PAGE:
1401 CE to 1500 CE

Former tour guide campaigns for statue of Henry VII

Melanie Phillips, a former tour guide at Pembroke Castle in Wales, has begun a campaign to construct a memorial to King Henry VII, who was born in the castle.

Happy belated birthday, Scotch!

Experts have determined that Scotch whiskey was born on June 1, 1495 when King James of Scotland commissioned Friar Jon Cor to makes eight bowls of the potent drink. Wired Magazine celebrates the event in their "This Day in Tech" column.

Medici collection sculpture to be sold

An antiquity once owned by Lorenzo de Medici will go on sale at Sotheby's June 11. 'Il Magnifico' laid claim to Three Satrys Fighting a Serpent shortly after its excavation in 1489.

"Treasure" badge likely belonged to Richard III's retainer

A silver-gilt boar badge representing Richard III and found last year at Bosworth Field has been declared treasure. The badge probably belonged to a member of the king's inner circle and may indicate the spot where he fell.

Can Botticelli make you high?

A plant in Botticelli's Venus and Mars resembles the hallucinogen Datura stramonium. Blogger Jonathan Jones speculates that the artist intended the painting to affect the viewer like taking a love potion.

Computer science project uses new tech in service of ancient art

Computer scientists at the University of Kentucky will turn their attention to a pair of medieval manuscripts this summer.

15th century "golden gown of Queen Margareta" re-created

Based on the silk fabric of the golden gown of Queen Margaret of Sweden, experts at Durán Textiles have produced a hand-printed design and re-created the gown. The story, with photos, appears in the Durán Textiles newsletter.

Maps: "Snapshots" of history

Most of us think of a map as a tool for getting from one place to another. But throughout history, mapmakers have had other priorities than providing a factual picture of the world.

York's Merchant Adventurers on Facebook

The 15th century met the 21st recently when York, England's Company of Merchant Adventurers announced that it will share the secrets of its famous guildhall in Fossgate on a Facebook website.

Sackler Gallery to present "Gods of Angkor"

The Sackler Gallery in Washington D.C. will host Gods of Angkor: Bronzes from the National Museum of Cambodia, "the first international exhibition to focus specifically on the skills and achievements of Khmer bronze casters," May 15, 2010 through January 23, 2011.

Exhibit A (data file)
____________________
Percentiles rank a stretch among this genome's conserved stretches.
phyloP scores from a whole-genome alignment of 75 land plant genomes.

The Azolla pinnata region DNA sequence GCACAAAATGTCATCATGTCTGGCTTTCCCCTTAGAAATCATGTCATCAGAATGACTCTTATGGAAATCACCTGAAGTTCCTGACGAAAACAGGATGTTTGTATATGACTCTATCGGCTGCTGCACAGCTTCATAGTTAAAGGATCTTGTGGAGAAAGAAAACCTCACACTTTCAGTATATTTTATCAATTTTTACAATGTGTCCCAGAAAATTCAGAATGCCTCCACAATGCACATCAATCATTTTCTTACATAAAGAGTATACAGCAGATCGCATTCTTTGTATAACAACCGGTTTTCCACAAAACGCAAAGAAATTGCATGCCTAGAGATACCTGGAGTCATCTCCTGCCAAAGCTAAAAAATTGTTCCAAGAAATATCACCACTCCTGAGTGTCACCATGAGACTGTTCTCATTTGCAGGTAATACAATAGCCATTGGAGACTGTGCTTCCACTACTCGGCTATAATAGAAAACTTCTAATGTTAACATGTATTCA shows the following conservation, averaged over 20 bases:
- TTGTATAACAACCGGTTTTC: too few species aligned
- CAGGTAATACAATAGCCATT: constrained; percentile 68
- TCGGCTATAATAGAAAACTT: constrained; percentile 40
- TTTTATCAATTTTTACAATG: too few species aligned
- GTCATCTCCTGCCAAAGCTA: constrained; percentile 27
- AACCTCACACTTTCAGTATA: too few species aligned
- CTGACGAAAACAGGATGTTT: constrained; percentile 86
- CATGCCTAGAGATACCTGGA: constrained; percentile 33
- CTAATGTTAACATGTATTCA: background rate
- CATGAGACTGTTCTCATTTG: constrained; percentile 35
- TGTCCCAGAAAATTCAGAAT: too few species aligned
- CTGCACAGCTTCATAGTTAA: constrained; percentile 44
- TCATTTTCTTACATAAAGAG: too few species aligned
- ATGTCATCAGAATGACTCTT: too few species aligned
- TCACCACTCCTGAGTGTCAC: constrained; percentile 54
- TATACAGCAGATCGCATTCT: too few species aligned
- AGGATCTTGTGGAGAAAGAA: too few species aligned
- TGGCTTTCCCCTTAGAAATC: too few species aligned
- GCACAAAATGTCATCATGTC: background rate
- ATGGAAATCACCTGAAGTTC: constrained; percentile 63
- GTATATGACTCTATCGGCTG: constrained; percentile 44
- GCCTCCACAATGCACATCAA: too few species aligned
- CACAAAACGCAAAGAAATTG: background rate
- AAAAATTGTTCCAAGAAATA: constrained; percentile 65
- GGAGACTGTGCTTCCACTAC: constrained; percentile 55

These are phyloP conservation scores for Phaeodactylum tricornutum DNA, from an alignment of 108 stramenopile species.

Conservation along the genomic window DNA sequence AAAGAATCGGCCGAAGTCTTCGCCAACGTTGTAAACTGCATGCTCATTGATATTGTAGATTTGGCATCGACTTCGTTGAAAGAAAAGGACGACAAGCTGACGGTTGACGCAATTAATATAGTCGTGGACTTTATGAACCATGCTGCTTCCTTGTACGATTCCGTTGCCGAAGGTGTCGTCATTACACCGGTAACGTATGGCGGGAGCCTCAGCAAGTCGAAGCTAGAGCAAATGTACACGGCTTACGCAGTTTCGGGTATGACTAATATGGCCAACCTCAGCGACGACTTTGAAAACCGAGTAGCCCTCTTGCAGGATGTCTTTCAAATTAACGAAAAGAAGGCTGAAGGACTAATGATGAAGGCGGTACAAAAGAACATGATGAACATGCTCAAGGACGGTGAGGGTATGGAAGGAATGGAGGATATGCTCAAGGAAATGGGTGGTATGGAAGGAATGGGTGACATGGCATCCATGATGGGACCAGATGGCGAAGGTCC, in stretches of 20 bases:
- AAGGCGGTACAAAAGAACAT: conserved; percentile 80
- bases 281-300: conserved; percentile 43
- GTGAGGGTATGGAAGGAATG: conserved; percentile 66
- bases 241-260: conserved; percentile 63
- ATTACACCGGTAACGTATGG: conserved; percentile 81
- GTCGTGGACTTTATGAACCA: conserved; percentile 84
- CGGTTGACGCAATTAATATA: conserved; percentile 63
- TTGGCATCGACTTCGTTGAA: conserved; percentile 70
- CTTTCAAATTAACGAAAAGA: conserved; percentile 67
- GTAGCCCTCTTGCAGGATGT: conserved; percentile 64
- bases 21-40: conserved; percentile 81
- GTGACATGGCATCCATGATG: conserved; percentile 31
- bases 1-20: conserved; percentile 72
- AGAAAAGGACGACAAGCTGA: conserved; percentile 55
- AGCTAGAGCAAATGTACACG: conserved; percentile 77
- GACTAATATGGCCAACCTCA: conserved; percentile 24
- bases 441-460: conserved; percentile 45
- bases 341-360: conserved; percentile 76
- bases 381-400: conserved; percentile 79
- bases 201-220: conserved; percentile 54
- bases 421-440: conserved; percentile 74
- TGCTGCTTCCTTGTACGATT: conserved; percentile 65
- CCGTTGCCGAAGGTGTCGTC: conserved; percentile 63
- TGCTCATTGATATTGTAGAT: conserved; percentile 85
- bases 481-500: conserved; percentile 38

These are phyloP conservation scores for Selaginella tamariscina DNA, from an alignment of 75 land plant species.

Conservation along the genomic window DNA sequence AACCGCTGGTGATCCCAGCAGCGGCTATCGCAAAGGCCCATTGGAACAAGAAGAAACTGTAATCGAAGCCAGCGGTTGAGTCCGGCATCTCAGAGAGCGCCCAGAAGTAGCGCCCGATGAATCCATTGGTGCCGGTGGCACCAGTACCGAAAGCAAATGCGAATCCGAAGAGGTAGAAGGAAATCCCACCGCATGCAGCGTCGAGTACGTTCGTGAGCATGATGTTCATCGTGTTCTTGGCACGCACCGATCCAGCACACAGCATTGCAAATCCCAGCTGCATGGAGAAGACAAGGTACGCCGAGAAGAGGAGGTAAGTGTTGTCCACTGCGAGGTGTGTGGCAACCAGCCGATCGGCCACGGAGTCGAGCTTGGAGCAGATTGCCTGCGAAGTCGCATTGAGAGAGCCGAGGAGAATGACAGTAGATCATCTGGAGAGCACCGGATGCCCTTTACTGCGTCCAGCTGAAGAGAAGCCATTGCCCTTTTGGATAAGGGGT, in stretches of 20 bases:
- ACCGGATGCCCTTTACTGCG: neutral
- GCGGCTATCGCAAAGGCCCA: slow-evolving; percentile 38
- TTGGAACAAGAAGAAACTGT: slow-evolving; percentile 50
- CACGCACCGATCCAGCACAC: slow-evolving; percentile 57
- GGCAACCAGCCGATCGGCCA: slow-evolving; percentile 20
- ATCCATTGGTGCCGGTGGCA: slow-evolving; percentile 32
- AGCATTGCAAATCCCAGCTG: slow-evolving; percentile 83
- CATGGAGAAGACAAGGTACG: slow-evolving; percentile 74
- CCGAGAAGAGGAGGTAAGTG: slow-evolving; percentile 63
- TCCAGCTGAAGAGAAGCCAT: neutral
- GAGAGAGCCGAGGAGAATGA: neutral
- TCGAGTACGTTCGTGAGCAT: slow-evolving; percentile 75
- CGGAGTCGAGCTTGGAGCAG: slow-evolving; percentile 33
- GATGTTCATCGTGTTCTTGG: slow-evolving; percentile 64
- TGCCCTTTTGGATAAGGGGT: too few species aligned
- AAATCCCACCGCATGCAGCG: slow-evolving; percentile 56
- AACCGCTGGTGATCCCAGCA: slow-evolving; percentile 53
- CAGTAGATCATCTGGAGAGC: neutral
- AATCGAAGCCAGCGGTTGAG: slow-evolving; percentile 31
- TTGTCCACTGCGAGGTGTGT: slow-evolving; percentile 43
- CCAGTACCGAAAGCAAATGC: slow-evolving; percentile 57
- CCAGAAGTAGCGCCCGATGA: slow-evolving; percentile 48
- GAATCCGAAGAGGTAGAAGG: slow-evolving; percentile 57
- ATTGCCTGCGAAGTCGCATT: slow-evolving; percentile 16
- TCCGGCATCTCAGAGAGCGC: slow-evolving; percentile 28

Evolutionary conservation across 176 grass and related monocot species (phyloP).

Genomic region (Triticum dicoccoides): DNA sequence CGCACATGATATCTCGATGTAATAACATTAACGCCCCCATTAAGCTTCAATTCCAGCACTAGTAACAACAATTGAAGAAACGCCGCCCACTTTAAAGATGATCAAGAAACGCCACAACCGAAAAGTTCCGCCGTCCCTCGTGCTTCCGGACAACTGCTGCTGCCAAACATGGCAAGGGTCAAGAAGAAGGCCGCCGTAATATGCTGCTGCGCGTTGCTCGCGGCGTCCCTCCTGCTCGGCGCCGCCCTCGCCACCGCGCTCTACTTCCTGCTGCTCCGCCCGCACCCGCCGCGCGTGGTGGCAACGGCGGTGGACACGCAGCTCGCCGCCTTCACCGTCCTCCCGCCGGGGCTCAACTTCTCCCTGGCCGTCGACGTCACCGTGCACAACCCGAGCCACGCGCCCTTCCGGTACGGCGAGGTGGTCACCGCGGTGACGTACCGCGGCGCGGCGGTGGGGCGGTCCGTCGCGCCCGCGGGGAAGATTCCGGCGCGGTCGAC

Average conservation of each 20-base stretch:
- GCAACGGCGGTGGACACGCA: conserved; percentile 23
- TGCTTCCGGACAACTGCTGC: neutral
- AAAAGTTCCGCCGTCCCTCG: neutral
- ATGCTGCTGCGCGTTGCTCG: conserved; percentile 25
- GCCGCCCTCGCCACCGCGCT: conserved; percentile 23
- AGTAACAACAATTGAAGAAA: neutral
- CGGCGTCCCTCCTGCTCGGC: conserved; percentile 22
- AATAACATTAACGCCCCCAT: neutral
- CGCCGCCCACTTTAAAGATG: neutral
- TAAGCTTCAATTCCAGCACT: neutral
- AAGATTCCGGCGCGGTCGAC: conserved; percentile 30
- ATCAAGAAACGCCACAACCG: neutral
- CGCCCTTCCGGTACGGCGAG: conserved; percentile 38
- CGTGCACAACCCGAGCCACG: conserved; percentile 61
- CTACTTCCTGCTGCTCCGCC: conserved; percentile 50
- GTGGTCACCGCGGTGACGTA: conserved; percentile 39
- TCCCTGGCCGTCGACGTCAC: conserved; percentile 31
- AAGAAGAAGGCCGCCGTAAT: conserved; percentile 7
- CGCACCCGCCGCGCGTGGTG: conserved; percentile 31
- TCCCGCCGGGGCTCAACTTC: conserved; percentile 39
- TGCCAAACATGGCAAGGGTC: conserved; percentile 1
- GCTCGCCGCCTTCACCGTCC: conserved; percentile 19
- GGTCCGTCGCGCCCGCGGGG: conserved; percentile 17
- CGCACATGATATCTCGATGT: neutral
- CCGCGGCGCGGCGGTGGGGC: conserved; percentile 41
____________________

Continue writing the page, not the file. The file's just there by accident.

Website traces European effigies

The Effigies and Brasses website offers links and images for numerous European effigies, brasses, incised slabs, half-reliefs, and other miscellaneous representations dating from the 12th-15th centuries.

Jewish contributions to medieval Spain

“Uneasy Communion: Jews, Christians and the Altarpieces of Medieval Spain”  opened recently at the Museum of Biblical Art near New York's Lincoln Center. The exhibition takes a historical approach to Jewish contributions to Christian art in the two centuries before they were expelled from Spain by Queen Isabella in 1492.

Joan of Arc letter online

On November 9, 1429, Joan of Arc dictated a letter addressed to the citizens of Riom, hoping to recruit reinforcements for the Siege of La Charité. A scanned image of her letter, complete with translation, is available on the Letters of Note website.

Bidar fort excavations reveal escape tunnels and soldiers' quarters

Excavations at the 15th century Bidar Fort constructed by Sultan Ahmed Shah of the Bahamani Dynasty in Bidar, India have revealed an extensive series of royal escape tunnels, wells and soldiers' quarters.

Preview issue of BBC History Magazine available online

Jane Stockton reports that BBC History Magazine is offering a free 14-page digital preview drawn from the March 2010 issue of the magazine.

Erwin Tomash Library offers insight into history of computing, geometry, and mathematics